This is an article about using Ajax beyond
This article discusses using
PageMethod in ASP.NET Ajax.
I have always been wondering about the
UpdatePanel in Ajax, at times it just looks like a Magic Wand to me. If you already have an aspx and want to incorporate Ajax, just touch this Magic Wand and your page is Ajax ready! However, one more such Magic Wand provided in Microsoft Ajax is
PageMethods. These two are equally (if not more) handy when we want to Ajaxify our page, compared to
UpdatePanel. In this article, I would take a look at these two as an alternative to
UpdatePanel. I will try to demonstrate this with one example.
Before we begin working on the example, given below are captured notes from MSDN on
ScriptService just to make things handy.
You can add
static page methods to an ASP.NET page and qualify them as Web methods. You can then call these methods from script as if they were part of a Web service, but without creating a separate *.asmx file. To create Web methods in a page, import the
System.Web.Services namespace and add a
WebMethodAttribute attribute to each
static method that you want to expose. To be able to call
static page methods as Web methods, you must set the
EnablePageMethods attribute of the
ScriptManager control to
Now let's begin with our example; one simple example, where we would have otherwise used
I have a search/search results page, in which I have
searchPanel which includes three controls, one
textbox for entering the search keyword, one button for performing the search and one grid to display the search result. Apart from the search results panel, the page might typically include left hand side navigation menu and top header bar and bottom footer bar and right hand side context panels. In a usual approach, to Ajaxify this page, we would be wrapping the
searchPanel with an update panel so that, upon performing a search, the whole page is not posted back. I will demonstrate below how to achieve a similar user experience without making use of update panel.
In this approach, we would not be putting the grid statically in the '
searchPanel' to show the search result. Rather we would create a
PageMethod in which, after retrieving the search result, we would dynamically create a grid, bind the same with search result data source, and then return grid's HTML from the method. On the search button click, we would invoke one client side method, which would in turn invoke the above
PageMethod, and upon retrieving the output from the
PageMethod, we would set the same to a
That's it! Take a look at the following code. Here in the sample, I have considered an array list as search result data source. I am using the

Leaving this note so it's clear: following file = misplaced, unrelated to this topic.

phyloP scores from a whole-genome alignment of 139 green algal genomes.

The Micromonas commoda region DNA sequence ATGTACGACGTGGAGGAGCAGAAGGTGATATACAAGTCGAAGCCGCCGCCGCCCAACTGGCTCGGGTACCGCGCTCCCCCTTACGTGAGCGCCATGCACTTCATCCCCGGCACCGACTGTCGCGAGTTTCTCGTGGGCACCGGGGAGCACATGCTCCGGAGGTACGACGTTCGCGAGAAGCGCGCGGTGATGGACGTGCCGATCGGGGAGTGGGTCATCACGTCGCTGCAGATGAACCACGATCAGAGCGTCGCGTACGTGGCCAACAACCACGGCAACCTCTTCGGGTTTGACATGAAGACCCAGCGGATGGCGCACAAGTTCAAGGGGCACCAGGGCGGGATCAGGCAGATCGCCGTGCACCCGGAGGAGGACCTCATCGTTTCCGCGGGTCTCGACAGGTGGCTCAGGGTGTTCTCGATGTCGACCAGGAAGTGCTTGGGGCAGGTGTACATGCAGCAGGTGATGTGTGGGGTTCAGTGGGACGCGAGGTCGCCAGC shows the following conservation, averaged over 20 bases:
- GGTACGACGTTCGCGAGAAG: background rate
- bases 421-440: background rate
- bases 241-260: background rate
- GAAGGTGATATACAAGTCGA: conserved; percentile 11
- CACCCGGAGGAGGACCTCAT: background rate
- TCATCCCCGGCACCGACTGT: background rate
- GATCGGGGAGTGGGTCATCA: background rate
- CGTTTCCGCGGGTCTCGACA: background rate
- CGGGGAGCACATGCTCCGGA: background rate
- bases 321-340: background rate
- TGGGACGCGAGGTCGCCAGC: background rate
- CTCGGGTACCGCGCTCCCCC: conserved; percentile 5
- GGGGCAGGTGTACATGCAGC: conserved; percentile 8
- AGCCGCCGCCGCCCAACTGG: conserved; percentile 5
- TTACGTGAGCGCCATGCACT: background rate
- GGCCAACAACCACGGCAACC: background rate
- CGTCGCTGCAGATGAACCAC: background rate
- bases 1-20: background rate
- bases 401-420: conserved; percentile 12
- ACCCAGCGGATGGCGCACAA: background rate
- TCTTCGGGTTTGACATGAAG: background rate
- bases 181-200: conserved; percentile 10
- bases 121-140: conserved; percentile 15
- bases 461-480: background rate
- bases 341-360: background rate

search keyword to populate to the array list, which can be typically replaced by a database call.
The sample does not include other parts of the page like left hand side navigation menu or header bar, etc. as those would not need any alteration compared to the use of update panel.
Going further, I intend to talk about incorporating other useful features of update panel like update progress, etc. with the page method approach, comparing these two approaches and which to use when, and why one approach performs better than the other. So stay tuned!
The HTML portion of the following code is *not* well formed, closing tags for divs, panels etc. are lost during submission. I am keeping the following code just for reference purposes, and have attached a working version of the code file.
<%@ Page Language="C#" %>
<!DOCTYPE html PUBLIC "-//W3C//DTD XHTML 1.0 Transitional//EN"
public static string GetSearchResult(string searchKeyword)
ArrayList searchResultRows = new ArrayList();
Random random = null;
for (int resultCount = 0; resultCount < 10; resultCount++)
random = new Random(resultCount);
GridView resultRepeater = new GridView();
resultRepeater.DataSource = searchResultRows;
StringBuilder stringBuilder = new StringBuilder();
System.IO.StringWriter textWriter = new System.IO.StringWriter(stringBuilder);
HtmlTextWriter htmlTextWriter = new HtmlTextWriter(textWriter);
var searchKeyWord = document.getElementById('searchKeywordBox').value;
var searchResultsContainer = document.getElementById('searchResultsDiv');
searchResultsContainer.innerHTML = asyncResult;
<head id="Head1" runat="server">
<form id="form1" runat="server">
<asp:Panel ID="searchPanel" runat="server">
<asp:TextBox ID="searchKeywordBox" runat="server">
<asp:Button ID="performSearchViaPage" runat="server"
- 22nd September, 2008: Initial post